Oxycodone is a prescription in the narcotic family used to relieve moderate to severe pain. Oxycodone is a semi-synthetic opioid derived from a thebaine, which is a derivative of opium. It is a highly addictive drug that is prescribed for pain relief from injuries, fractures, arthritis, back pain, and cancer pain. It is also used as pain relief medication after operations and childbirth.1
Oxycodone was developed as an alternative to morphine and heroin, although it has been noted that it has the same pain relieving abilities as morphine. Oxycodone does not block pain, but decreases pain by increasing a user’s tolerance to pain.2 This is done by the opioids attaching to opioid receptors found in the brain, spinal cord, and gastrointestinal tract, which changes the way a person experiences pain.3
Oxycontin, one of the drug’s common names, is the copyrighted name of the Purdue Pharma’s brand of oxycodone.4 It is a sustained-release formula that came onto the market in 1995.5 From this time, the medication gained popularity, which is often the reason why the names (and spellings) are often interchanged in literature about the drug.
Oxycodone was developed in a pharmaceutical lab in 1916 and was introduced into clinical practice in Germany in 1917.6 It is a derivative of a chemical called thebaine, a chemical found in opium. Beginning in Europe and then spreading throughout the world, oxycodone has been used as a pain reliever and was often combined with other medications such as acetaminophen, phenacetin, and caffeine for moderate pain.
Oxycodone is used in medications such as Tylox and Percocet, in 2.23 to 5 mg doses. In 1996, when Purdue Pharma L.P. patented OxyContin, they developed 10 mg, 20 mg, 40 mg, and 80 mg tablets, and in 2000 came out with a 160 mg tablet.7 1 This is because of the time-release mechanism of OxyContin, which carries proportionally higher amounts of oxycodone than a one-time released dose. However, when the pill is chewed or crushed, this time-release bond is broken, making one dose of OxyContin up to 160 mg at once.
*OxyIR and OxyFast are immediate release medications that are designed to give a dose of the oxycodone all at once.8
Oxycodone is the name of the generic drug. Purdue Pharma branded the name, Oxycontin. The drug is also called Percocet (this is combine with acetaminophen and paracetamol), Percodan (this is combined with aspiring), Roxicodone, and OxyNorm; many of these names have been copyrighted by pharmaceutical companies.9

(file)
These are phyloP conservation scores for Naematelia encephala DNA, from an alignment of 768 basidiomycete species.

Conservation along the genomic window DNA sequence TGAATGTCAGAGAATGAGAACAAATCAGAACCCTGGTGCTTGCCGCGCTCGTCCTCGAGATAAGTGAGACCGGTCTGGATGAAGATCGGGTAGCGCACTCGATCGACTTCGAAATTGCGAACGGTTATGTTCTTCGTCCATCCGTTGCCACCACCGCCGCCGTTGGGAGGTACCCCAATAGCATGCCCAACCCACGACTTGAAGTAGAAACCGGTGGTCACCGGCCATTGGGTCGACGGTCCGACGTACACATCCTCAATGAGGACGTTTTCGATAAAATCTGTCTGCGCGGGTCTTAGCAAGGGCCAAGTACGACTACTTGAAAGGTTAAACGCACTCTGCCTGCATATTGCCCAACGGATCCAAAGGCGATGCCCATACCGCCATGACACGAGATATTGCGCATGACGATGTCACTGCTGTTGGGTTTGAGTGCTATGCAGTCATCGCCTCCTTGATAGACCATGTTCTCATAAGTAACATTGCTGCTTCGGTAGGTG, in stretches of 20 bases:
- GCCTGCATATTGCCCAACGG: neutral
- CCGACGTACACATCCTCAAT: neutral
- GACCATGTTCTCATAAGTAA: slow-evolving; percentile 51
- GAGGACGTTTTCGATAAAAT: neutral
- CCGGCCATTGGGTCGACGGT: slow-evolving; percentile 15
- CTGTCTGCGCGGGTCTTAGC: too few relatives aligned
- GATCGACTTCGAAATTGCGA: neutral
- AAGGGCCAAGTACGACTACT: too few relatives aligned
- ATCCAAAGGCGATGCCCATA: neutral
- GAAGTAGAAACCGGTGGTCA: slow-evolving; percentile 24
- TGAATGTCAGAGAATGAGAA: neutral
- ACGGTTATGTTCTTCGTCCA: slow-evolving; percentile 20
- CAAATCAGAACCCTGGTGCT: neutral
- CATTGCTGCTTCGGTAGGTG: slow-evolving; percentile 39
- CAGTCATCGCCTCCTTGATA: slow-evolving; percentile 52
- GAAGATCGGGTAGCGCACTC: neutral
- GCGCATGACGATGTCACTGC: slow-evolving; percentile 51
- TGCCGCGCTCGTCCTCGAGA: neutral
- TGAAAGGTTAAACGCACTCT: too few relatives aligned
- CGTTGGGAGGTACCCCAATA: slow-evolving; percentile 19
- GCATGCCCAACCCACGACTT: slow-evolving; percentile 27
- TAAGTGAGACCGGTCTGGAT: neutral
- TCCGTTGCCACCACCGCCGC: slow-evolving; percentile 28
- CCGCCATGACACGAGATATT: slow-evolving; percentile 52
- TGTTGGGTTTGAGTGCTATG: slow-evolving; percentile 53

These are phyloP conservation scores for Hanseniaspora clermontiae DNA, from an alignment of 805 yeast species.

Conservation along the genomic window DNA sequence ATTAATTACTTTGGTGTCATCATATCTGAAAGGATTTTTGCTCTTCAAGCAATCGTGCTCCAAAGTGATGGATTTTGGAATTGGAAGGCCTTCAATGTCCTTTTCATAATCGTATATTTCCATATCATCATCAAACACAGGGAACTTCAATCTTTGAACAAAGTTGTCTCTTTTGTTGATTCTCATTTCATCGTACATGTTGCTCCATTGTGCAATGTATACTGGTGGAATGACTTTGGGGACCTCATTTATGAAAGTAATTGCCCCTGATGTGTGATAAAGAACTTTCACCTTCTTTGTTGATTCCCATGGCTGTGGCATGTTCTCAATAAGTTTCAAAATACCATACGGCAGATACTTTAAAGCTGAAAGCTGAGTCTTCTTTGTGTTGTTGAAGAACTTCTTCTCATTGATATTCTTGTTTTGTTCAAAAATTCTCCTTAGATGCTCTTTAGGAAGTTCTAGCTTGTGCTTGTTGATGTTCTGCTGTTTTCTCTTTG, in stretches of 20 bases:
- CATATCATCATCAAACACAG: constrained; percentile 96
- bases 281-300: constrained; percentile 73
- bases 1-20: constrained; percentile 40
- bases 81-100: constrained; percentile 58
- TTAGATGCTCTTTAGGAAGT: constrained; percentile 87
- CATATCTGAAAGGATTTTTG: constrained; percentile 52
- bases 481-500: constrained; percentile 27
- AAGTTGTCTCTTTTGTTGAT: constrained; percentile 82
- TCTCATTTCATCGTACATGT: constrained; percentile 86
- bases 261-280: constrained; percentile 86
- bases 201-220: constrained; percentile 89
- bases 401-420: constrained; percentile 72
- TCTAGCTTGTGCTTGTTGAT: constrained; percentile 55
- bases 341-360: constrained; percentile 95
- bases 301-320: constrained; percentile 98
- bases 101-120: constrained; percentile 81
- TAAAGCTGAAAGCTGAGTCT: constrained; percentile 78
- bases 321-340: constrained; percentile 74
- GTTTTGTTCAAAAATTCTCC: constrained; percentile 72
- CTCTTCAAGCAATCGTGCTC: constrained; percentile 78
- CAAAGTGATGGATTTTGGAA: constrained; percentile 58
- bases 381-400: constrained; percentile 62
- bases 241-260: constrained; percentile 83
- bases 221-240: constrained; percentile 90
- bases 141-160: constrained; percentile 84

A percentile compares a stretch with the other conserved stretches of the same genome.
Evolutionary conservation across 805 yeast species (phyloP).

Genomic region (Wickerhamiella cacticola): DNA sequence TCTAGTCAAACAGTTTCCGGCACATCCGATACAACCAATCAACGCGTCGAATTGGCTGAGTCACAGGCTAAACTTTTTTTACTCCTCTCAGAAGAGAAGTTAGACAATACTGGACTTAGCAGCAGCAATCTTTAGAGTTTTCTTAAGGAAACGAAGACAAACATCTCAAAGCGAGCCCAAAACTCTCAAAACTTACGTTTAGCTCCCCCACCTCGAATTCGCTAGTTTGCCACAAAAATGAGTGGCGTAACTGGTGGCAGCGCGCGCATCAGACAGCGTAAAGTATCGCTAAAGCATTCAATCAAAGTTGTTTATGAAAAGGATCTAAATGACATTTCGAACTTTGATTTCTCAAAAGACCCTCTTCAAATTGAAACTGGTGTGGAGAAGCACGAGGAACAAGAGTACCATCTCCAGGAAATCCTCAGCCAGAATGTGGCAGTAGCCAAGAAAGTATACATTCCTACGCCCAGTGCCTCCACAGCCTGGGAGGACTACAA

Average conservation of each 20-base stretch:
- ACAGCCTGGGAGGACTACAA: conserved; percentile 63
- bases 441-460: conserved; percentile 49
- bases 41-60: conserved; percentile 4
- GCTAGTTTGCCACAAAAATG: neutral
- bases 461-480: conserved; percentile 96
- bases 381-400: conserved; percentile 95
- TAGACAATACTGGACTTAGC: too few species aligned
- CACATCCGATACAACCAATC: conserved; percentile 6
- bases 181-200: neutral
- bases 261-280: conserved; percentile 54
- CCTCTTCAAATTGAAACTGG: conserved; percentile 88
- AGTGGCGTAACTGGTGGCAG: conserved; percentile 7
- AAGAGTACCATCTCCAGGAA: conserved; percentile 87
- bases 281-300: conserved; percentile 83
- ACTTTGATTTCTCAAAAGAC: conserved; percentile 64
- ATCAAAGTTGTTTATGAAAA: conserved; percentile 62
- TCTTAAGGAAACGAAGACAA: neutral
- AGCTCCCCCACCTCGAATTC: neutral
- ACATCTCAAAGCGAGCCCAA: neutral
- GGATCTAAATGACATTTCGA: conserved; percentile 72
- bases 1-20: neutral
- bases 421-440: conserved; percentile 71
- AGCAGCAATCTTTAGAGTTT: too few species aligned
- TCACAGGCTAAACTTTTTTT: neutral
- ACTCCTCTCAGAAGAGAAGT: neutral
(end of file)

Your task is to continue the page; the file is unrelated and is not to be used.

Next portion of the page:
Oxycodone typically comes in a pill form. However, it can be crushed up, making it a white powder or it can be dissolved in water.
Oxycodone can be swallowed, snorted, chewed, or injected. Each way has a different amount of time that it takes to reach the user’s body. The effects of oxycodone set in within 10 to 60 minutes, depending on how it is used. It can last up to 6 hours.
People who take oxycodone may become addicted after several weeks or months of taking the drug. The user does develop a tolerance for the drug and, therefore, needs increasingly more of the drug in order to reach an acceptable high (depending on the user).
There is a broad range of effects when using oxycodone, which are determined by factors including a person’s individual tolerance, dosage, frequency taken, etc.
It is noted that oxycodone causes few hallucinations and itchiness than morphine.5
Short-term effects of oxycodone use:11
- Pain relief
- Loss of appetite
- Dry mouth
- Mood changes
- Decrease in pupil (dark circle in eye) size
- Red eyes
Serious side effects that need the attention of a doctor include:11
- Fast or slow heartbeat
- Difficulty breathing
- Slowed breathing
- Swelling of the face, throat, tongue, lips, eyes, hands, feet, ankles, or lower legs
- Difficulty swallowing
- Hallucinating (seeing things or hearing voices that do not exist)
- Loss of consciousness
Long-term effects of oxycodone use:
Signs of an oxycodone overdose:11
- Difficulty breathing or slowed or stopped breathing
- Excessive sleepiness
- Limp or weak muscles
- Increase or decrease in pupil (dark circle in the eye) size
- Cold, clammy skin
- Slow or stopped heartbeat
- Blue color of skin, fingernails, lips, or area around the mouth
- Loss of consciousness or coma
Oxycodone withdrawal symptoms
It is important to gradually decrease use of oxycodone, rather than stop using the drug cold turkey. This is because the withdrawal symptoms can be severe. Withdrawal symptoms of oxycodone include:11
- Watery eyes, runny nose
- Muscle or joint aches or pains
- Difficulty falling asleep or staying asleep
- Loss of appetite
- Fast heartbeat, fast breathing
2) “Medications and Drugs.” MedicineNet.com. Date downloaded: July 19, 2010.
3) “NIDA InfoFacts: Prescription and Over-the-Counter Medications.” The National Institute on Drug Abuse. Date downloaded: July 19, 2010.
4) “Oxycodone.” Wikipedia. Date downloaded: July 16, 2010.
5) "Oxycodone Basics.” Erowid. Date downloaded: July 19, 2010.
6) Kalso, E (May 2005). "Oxycodone". Journal of Pain and Symptom Management 29 (5S): S47–S56. Date downloaded: July 19, 2010.
7) “OxyContin Diversion and Abuse.” National Drug Intelligence Center. Jan 2001. Date downloaded: July 19, 2010.
8) “Oxycodone.” U.S. Department of Justice Drug Enforcement Administration, Office of Diversion Control. Date downloaded: July 19, 2010.
9) “Oxycodone.” Erowid. Date downloaded: July 19, 2010.
10) “OXYCONTIN.” U.S. Drug Enforcement Administration. Date downloaded: July 19, 2010.
11) “Oxycodone.” National Center for Biotechnology Information. Date downloaded: July 16, 2010.